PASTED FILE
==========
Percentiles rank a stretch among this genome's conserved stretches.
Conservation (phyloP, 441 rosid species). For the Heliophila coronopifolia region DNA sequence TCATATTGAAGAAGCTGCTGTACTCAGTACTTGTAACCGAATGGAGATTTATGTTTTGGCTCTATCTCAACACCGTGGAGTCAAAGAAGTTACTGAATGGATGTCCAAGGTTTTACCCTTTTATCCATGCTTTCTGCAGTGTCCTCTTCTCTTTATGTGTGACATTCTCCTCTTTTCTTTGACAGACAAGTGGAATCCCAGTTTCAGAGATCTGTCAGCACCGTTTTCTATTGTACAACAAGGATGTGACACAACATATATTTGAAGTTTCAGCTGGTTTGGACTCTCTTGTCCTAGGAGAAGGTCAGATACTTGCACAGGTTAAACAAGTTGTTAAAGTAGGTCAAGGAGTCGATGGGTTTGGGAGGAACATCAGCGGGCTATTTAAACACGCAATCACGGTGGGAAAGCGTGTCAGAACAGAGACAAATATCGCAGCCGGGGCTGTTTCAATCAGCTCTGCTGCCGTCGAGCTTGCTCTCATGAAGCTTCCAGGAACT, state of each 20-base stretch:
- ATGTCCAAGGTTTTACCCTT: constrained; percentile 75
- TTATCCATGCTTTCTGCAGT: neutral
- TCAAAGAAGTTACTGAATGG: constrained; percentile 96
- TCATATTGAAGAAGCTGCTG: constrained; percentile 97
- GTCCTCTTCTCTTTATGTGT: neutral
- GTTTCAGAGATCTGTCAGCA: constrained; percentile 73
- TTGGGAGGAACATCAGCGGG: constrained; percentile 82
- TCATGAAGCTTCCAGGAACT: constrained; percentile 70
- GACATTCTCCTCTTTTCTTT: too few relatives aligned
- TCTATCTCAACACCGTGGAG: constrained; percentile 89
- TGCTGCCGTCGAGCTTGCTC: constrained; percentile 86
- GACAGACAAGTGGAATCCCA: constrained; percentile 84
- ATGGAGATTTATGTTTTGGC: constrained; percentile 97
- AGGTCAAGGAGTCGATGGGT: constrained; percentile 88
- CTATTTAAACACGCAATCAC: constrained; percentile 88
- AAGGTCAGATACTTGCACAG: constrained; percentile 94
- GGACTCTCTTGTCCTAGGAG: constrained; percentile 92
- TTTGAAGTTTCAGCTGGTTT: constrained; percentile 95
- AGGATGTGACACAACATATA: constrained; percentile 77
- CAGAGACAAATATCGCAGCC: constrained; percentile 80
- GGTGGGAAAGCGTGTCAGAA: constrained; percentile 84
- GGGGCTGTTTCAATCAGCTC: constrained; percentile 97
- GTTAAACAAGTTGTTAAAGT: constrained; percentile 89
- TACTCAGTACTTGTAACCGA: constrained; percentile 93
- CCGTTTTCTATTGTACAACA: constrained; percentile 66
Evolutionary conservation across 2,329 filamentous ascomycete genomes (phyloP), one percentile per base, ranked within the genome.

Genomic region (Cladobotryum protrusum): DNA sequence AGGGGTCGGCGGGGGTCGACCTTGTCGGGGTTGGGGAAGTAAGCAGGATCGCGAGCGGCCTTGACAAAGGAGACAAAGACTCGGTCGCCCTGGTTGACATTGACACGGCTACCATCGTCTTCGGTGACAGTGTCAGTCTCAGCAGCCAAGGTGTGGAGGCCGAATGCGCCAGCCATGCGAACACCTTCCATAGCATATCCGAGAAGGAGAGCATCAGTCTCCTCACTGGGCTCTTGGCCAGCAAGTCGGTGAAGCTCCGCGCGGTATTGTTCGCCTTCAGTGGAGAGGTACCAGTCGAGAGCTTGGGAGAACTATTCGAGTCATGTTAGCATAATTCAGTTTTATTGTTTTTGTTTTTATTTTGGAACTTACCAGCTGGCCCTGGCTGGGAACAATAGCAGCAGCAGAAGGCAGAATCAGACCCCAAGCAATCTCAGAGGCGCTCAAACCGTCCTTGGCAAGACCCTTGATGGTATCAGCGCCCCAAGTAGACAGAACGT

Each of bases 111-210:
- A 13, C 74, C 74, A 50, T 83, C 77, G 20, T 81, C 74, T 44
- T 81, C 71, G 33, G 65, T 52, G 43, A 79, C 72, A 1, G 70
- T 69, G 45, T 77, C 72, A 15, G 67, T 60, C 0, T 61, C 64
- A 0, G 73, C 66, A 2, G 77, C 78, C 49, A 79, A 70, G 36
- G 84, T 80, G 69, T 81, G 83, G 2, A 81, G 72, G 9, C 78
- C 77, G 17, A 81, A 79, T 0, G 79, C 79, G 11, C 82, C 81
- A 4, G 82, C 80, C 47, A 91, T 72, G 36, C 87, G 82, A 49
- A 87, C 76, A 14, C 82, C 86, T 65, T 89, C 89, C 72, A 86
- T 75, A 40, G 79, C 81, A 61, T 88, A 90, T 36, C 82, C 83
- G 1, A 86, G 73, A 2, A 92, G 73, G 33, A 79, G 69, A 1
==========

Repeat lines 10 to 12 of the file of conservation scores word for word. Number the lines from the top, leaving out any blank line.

- TCATGAAGCTTCCAGGAACT: constrained; percentile 70
- GACATTCTCCTCTTTTCTTT: too few relatives aligned
- TCTATCTCAACACCGTGGAG: constrained; percentile 89